Meteor Crater Rim Tour

Author: James Tobin [Google]

We would like to thank Meteor Crater Enterprises, Inc., for their generosity in letting us explore the crater area. We need to say at this point that this was a special tour. Tours around the rim and in the crater bottom are not permitted. Also, for scientific reasons collecting of meteorites within an area extending several miles around the crater is illegal and violators are vigorously prosecuted. To preserve the meteorites in situ for future study no more hunting of any kind is allowed. The text and photos may not be reproduced or distributed in any manner without the written permission of both The Meteorite Exchange, Inc. and Meteor Crater Enterprises, Inc.

It was overcast and windy as we headed toward the crater a little before nine o-clock in the morning. The wind was a little concern if it increased in speed, but high winds are common at the crater, so we were not really worried that our hike would be canceled. Our guide, Richard, asked if there was anything special that we wanted to see. He was given a list which let him know we were prepared for the day. He said that all the sites were do-able. We chose to start on the east end of the trail.

At the top of the crater rim where the telescope platform is located is the east entrance to the perimeter trail. Clearly marked with a no trespassing sign. Our guide Richard Andrews begins our journey by posing for a picture.

Soon after starting we arrived at the area know as the east boulder field. One of the early features noted about the crater was its bilateral symmetry. We knew we would see the west boulder field later. Among the rocks of the east boulder field is one which shows the beginnings of a dwelling construction.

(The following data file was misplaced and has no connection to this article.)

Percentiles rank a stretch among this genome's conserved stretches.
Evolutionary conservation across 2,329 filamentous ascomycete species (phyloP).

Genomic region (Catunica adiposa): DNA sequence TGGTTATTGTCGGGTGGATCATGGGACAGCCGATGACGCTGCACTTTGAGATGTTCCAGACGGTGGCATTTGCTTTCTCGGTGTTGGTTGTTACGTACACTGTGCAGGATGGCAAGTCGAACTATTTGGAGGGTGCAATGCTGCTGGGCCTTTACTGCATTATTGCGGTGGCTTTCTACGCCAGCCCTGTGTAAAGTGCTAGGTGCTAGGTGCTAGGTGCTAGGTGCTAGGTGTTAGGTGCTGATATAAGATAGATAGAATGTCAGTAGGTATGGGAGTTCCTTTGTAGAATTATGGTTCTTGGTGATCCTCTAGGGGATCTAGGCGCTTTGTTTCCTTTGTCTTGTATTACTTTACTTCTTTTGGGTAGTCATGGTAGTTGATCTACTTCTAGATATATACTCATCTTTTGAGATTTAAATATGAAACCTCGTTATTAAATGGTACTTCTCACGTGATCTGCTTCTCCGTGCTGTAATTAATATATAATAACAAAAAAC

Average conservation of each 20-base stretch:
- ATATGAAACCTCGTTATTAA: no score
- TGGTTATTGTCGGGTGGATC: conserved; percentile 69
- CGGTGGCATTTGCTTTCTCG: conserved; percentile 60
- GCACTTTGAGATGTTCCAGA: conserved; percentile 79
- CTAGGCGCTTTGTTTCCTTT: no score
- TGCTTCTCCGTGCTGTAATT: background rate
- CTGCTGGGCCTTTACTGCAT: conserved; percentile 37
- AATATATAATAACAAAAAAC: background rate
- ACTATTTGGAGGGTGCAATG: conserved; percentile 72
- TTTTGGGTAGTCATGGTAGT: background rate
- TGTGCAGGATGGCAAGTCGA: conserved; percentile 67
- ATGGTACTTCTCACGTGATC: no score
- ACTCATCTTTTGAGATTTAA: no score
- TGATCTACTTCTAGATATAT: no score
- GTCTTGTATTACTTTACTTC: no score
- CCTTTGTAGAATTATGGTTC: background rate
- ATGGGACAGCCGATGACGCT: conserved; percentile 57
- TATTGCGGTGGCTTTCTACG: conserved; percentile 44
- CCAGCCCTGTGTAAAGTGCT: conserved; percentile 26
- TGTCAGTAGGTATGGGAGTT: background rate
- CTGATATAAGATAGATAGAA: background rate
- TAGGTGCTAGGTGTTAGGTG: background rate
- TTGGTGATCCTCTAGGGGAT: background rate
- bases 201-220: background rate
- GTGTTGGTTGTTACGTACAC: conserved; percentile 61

On the east side of the crater in the boulder field is this rock. It shows the beginnings of a wall of rock on the left side of the picture.

Climbing back up the slope to the rim we past House Size Rock one of the huge blocks of limestone on the rim.

On the very top of the east rim is a house size boulder. It is one of many intact blocks which were thrown out of the crater during its formation. Several others fell back into the crater and rest today on the crater floor. Like most, it is composed of the Kaibab limestone.

From here there is a good view of the zigzag trail which was used by horses and mules to reach the bottom and is clearly seen even a hundred years later.

From the very first days of work at the crater there was the need to move equipment and people in and out. There are many foot trails but the Zigzag Trail was for horses and mules. It was with pack animals at first the materials were moved down to the floor of the crater.  The Zigzag Trail can be seen from the observation decks on the north rim straight across the crater on the left of the opposite side. This photo was taken near the trail from the top of the east rim near House Size Rock.

At a point approximately above the zigzag trail on the rim is the remains of the mule powered winch used to move all types of materials in and presumably out of the crater.  For use with it was constructed a wooden slide down the wall of the crater that the materials moved on. From this location one can look out across the south rim of the crater. There are sand dunes in this area. Like this day the wind blows strongly much of the time.

On the top of the rim nearly above the Zigzag Trail are the remains of the mule powered winch which was used at a later date to move equipment and supplies down the crater wall. A slide of wood was built down the wall and the material were placed on it and the mule controlled the decent down into the crater. Some of the slide remains today as well.  A device very similar to this winch was the horse whim used in the digging of the first shaft in the center of the crater. There the animal walked in the same kind of circle only raising and lowering the buckets of rock being dug.